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Snowy days

Winter in New England (and in picture books) usually means one thing: snow. Here are a few stories to put readers in the mood for sledding, snowmen, and hot chocolate.

savage_supertruckWhile the city’s “brave trucks” perform flashy tasks such as fixing power lines and fighting fires, our unassuming, bespectacled hero — star of Stephen Savage’s Supertruck — quietly goes about his job collecting trash. When a blizzard hits, trapping the other trucks in tire-deep snow, the garbage truck sneaks into a garage and emerges as: “SUPERTRUCK!” This preschooler-perfect book features simple, recognizable shapes and bold crayon-box colors; smiley and frowny faces telegraph emotions. The text is spare, but there’s still plenty of drama! mystery! danger! And best of all: a good guy whose reward is helping others. (Roaring Brook/Porter, 2–5 years)

berger_finding springWinter is coming, and it’s time to hibernate, but a little bear named Maurice is wide-awake; he can only think about experiencing his first spring. When his mother falls asleep, he decides to set out in search of it. Maurice’s journey, in Finding Spring, introduces him to many creatures preparing for winter. When he sees the first snowflakes fall, he thinks they might be spring, and the enthusiasm builds until a page-turn reveals a breathtaking dark and snowy winter landscape. Carin Berger’s three-dimensional collage illustrations featuring scraps of fabric, catalogs, typewritten letters, etc., are done in rich colors that evoke the beauty of the changing seasons. (Greenwillow, 2–5 years)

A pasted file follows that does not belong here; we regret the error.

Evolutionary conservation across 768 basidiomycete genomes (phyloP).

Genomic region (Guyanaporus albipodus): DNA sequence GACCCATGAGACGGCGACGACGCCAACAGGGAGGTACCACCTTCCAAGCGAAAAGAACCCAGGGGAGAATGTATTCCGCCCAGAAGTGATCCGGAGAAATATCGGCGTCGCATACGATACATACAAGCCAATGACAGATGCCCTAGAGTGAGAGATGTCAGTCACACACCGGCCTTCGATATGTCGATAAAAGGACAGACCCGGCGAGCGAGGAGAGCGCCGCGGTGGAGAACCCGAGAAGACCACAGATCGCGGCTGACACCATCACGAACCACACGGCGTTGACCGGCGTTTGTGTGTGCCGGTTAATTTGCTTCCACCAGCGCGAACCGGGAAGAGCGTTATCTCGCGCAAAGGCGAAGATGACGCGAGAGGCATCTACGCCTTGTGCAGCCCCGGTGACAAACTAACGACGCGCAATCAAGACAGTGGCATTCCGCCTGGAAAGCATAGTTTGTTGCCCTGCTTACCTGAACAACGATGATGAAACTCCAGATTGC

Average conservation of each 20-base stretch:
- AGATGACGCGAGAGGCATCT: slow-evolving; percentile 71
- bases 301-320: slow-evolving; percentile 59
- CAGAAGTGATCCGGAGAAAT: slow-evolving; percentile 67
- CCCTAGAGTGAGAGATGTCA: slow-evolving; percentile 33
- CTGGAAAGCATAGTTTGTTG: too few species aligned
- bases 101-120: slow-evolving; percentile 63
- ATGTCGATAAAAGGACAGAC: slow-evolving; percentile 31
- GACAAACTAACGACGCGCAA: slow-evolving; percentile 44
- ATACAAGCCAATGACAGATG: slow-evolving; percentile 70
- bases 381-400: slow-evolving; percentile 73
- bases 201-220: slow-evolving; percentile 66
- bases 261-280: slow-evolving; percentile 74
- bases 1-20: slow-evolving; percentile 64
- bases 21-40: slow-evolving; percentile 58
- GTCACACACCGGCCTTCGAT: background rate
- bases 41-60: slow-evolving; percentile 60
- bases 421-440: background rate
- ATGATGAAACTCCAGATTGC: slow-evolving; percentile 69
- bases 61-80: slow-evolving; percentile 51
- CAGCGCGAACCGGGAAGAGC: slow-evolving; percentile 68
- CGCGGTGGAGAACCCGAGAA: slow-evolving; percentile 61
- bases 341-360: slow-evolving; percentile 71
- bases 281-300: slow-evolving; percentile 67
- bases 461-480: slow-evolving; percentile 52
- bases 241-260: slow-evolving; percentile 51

mccarty_first snowIn Peter McCarty’s First Snow, Pedro, visiting from warmer climes, is skeptical about snow. “I don’t think I will like it…Because it is cold. And I don’t like cold.” But it just takes one group sled-run down the hill with cousins Sancho, Bella, Lola, Ava, and Maria to produce an enthusiastic convert. McCarty’s straightforward sensory descriptions of snow will resonate with curious readers just as much as his earnest advice for how to approach this new experience, which balances empathy for Pedro’s reluctance with gentle encouragement to try new things. Adorable animal characters face outward on the page in theatrical tableaux set against generous white space. (HarperCollins/Balzer + Bray, 3–7 years)

rocco_blizzardJohn Rocco’s Blizzard is based on the author’s childhood experience of New England’s blizzard of 1978. When his family’s food supplies run low, ten-year-old John fashions snowshoes out of tennis rackets and sets off for the grocery store a mile away. Digitally colored watercolor and pencil illustrations are suffused with cool blues and whites, bringing that wintry feeling to the fore. Readers in all climates will be intrigued by this true story of extreme weather and an intrepid kid saving the day. (Disney-Hyperion, 4–8 years)

From the January 2015 issue of Notes from the Horn Book.

Martha V. Parravano About Martha V. Parravano

Martha V. Parravano is book review editor of The Horn Book, Inc., and co-author of the Calling Caldecott blog.

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